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The Truth About Innovation: Part One
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By: Darrin Duber-Smith

 

Natural ingredients come from everywhere, and many of them have multiple applications that meet a broad assortment of consumer needs. Every year there are a handful of popular ingredients that dominate new product development, and each year the list changes slightly. Natural ingredients are rather like fashion, and as they say on TV’s Project Runway, one day you are in and the next you are out. A Google search of the “New Natural Personal Care Ingredients” revealed a bunch of patented and branded ingredient combinations addressing existing needs as well as lists of ingredients to avoid, and the most popular ingredients. When the word “new” was replaced by “innovative” the list was largely the same.

 

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But just because some of these ingredients are relatively new, does that make them “innovative”?  It seems that this word has been thrown around quite a bit and has lost much of its meaning, similar to the way that social media, and Facebook in particular, has somewhat diluted the word “friend”.  And this begs the question, “Are ingredients truly innovative or is this just a bedtime story that product developers tell themselves so that they have a better reason to rise and shine in the morning?” It may very well be true that just because a new botanical or ingredient blend is new or popular, this doesn’t necessarily mean that it is innovative in any real sense. Let us explore this rather controversial assertion further.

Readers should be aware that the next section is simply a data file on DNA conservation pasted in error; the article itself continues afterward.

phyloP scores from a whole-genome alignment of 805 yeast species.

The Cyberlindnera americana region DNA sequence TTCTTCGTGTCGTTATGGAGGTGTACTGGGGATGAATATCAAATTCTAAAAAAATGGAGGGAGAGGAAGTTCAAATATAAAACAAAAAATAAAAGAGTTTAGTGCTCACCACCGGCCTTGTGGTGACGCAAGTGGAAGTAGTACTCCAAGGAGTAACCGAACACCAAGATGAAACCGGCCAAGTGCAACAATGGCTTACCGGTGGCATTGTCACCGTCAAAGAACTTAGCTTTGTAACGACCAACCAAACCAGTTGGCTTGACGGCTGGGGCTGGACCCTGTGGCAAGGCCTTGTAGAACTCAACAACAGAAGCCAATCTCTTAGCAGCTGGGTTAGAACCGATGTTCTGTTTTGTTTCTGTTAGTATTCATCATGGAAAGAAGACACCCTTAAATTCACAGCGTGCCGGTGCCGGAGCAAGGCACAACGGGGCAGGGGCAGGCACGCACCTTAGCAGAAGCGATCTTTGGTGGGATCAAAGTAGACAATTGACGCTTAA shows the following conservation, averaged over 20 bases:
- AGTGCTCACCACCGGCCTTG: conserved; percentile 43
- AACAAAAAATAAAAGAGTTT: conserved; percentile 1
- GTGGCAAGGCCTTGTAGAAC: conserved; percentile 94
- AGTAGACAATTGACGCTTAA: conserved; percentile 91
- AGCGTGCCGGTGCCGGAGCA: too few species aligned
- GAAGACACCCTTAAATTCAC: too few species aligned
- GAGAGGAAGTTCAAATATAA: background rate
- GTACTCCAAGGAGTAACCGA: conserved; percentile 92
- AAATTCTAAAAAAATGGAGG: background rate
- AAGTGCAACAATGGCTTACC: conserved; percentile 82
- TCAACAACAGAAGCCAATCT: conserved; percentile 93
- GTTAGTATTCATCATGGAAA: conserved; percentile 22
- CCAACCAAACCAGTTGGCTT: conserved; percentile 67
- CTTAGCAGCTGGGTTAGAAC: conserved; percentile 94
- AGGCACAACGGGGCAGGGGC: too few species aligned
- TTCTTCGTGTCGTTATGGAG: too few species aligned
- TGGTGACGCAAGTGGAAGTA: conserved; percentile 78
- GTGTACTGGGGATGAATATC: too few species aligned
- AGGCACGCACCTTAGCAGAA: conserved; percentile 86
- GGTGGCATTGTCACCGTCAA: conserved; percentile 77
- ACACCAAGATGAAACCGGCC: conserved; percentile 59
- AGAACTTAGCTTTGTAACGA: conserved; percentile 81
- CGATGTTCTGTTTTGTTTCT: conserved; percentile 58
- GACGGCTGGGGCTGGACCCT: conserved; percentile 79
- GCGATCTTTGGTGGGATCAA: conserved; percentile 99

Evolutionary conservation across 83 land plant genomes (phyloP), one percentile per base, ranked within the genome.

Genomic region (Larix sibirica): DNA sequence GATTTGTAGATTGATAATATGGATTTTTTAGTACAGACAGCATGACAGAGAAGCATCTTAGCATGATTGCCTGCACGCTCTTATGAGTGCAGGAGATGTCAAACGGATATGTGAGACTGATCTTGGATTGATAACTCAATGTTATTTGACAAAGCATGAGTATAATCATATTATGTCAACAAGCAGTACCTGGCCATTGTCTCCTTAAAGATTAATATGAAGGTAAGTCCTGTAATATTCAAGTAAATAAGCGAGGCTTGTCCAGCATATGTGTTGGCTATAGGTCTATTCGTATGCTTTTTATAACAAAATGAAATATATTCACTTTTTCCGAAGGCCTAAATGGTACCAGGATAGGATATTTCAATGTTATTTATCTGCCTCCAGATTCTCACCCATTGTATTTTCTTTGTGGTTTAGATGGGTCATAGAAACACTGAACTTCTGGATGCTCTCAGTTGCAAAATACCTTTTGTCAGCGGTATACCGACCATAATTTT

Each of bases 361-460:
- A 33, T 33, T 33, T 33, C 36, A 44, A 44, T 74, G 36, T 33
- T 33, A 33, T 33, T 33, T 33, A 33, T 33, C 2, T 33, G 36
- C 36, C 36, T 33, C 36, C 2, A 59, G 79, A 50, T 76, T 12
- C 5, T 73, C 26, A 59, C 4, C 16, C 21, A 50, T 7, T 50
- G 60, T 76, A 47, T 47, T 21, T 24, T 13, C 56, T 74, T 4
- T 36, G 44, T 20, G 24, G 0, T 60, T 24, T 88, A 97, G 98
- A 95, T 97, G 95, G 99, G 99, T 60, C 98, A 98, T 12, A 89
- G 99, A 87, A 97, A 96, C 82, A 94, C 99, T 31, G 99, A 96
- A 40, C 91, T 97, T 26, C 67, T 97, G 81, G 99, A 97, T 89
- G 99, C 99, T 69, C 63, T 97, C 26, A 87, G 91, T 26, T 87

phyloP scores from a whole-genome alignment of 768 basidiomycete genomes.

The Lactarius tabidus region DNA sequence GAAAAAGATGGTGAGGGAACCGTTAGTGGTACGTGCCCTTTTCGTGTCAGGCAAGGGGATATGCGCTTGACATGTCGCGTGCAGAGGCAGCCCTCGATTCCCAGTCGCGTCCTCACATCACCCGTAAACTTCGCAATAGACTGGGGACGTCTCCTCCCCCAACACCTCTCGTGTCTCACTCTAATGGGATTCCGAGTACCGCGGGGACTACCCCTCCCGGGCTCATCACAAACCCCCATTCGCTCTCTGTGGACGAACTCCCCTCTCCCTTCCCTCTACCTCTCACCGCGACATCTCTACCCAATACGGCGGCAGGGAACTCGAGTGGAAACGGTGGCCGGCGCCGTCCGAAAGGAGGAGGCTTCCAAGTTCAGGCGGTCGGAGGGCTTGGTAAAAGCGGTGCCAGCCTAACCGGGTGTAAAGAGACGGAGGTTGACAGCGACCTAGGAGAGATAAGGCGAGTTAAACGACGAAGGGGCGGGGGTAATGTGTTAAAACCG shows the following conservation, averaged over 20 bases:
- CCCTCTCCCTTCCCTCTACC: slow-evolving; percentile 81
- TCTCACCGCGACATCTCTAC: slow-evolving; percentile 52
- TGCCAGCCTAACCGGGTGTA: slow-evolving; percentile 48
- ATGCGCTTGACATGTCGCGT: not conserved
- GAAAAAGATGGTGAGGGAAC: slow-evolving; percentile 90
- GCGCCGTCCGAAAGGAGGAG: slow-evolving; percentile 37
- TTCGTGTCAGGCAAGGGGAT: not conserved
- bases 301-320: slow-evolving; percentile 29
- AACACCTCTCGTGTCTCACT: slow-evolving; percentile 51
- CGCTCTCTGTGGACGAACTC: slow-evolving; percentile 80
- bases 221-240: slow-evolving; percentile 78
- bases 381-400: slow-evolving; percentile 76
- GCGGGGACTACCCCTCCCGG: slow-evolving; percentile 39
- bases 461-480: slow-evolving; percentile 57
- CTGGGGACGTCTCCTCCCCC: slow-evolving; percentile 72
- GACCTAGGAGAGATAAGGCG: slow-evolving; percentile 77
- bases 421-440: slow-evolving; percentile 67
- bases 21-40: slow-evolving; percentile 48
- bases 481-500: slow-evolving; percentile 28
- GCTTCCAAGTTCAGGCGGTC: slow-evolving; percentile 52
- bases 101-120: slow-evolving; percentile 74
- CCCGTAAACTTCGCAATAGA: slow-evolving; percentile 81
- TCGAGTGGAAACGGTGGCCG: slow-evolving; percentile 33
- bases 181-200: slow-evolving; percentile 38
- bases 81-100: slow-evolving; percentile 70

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The term “innovation” has been used to describe all kinds of underwhelming product developments, and the colloquial understanding of the term is that it means “new”. I think we can all agree that the telegraph, automobile, light bulb, radio, television, computer and smartphone were all ground-breaking innovations, but what about each iteration of the iPhone? Is a new emollient truly innovative? A new natural preservative? A new, naturally-derived active ingredient? What do you think?

 

To Be Continued in "Part Two"